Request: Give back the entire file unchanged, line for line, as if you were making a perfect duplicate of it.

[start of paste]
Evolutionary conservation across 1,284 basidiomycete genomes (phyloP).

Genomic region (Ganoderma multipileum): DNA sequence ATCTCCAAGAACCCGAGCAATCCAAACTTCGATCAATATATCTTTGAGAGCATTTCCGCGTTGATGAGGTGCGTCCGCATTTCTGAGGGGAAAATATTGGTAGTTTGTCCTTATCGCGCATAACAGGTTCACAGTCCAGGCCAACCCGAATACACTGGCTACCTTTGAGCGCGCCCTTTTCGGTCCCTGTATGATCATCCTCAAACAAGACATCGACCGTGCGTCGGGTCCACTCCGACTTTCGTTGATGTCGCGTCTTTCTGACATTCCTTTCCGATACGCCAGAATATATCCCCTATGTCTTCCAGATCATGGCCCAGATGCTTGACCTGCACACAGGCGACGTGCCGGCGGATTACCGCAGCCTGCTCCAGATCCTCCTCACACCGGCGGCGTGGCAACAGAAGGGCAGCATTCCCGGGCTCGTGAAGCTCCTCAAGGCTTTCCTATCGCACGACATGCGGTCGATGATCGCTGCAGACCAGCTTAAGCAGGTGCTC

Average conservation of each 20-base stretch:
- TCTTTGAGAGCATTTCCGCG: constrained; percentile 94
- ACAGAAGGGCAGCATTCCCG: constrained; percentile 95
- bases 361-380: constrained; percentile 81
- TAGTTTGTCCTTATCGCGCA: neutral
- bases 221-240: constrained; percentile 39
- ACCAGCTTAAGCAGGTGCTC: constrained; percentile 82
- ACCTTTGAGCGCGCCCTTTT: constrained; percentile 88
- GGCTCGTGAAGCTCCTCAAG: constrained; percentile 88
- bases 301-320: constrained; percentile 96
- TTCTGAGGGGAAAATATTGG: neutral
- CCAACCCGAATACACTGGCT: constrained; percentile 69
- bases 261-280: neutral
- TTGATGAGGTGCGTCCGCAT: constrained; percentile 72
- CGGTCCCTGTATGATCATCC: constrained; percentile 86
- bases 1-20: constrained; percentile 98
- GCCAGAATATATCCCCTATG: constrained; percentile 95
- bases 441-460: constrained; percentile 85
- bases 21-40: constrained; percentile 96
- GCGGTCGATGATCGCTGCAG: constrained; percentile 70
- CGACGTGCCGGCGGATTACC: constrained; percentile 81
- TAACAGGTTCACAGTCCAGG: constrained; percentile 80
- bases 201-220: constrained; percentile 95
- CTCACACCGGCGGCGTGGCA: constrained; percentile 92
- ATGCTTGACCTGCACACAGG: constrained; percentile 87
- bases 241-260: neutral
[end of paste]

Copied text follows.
Evolutionary conservation across 1,284 basidiomycete genomes (phyloP).

Genomic region (Ganoderma multipileum): DNA sequence ATCTCCAAGAACCCGAGCAATCCAAACTTCGATCAATATATCTTTGAGAGCATTTCCGCGTTGATGAGGTGCGTCCGCATTTCTGAGGGGAAAATATTGGTAGTTTGTCCTTATCGCGCATAACAGGTTCACAGTCCAGGCCAACCCGAATACACTGGCTACCTTTGAGCGCGCCCTTTTCGGTCCCTGTATGATCATCCTCAAACAAGACATCGACCGTGCGTCGGGTCCACTCCGACTTTCGTTGATGTCGCGTCTTTCTGACATTCCTTTCCGATACGCCAGAATATATCCCCTATGTCTTCCAGATCATGGCCCAGATGCTTGACCTGCACACAGGCGACGTGCCGGCGGATTACCGCAGCCTGCTCCAGATCCTCCTCACACCGGCGGCGTGGCAACAGAAGGGCAGCATTCCCGGGCTCGTGAAGCTCCTCAAGGCTTTCCTATCGCACGACATGCGGTCGATGATCGCTGCAGACCAGCTTAAGCAGGTGCTC

Average conservation of each 20-base stretch:
- TCTTTGAGAGCATTTCCGCG: constrained; percentile 94
- ACAGAAGGGCAGCATTCCCG: constrained; percentile 95
- bases 361-380: constrained; percentile 81
- TAGTTTGTCCTTATCGCGCA: neutral
- bases 221-240: constrained; percentile 39
- ACCAGCTTAAGCAGGTGCTC: constrained; percentile 82
- ACCTTTGAGCGCGCCCTTTT: constrained; percentile 88
- GGCTCGTGAAGCTCCTCAAG: constrained; percentile 88
- bases 301-320: constrained; percentile 96
- TTCTGAGGGGAAAATATTGG: neutral
- CCAACCCGAATACACTGGCT: constrained; percentile 69
- bases 261-280: neutral
- TTGATGAGGTGCGTCCGCAT: constrained; percentile 72
- CGGTCCCTGTATGATCATCC: constrained; percentile 86
- bases 1-20: constrained; percentile 98
- GCCAGAATATATCCCCTATG: constrained; percentile 95
- bases 441-460: constrained; percentile 85
- bases 21-40: constrained; percentile 96
- GCGGTCGATGATCGCTGCAG: constrained; percentile 70
- CGACGTGCCGGCGGATTACC: constrained; percentile 81
- TAACAGGTTCACAGTCCAGG: constrained; percentile 80
- bases 201-220: constrained; percentile 95
- CTCACACCGGCGGCGTGGCA: constrained; percentile 92
- ATGCTTGACCTGCACACAGG: constrained; percentile 87
- bases 241-260: neutral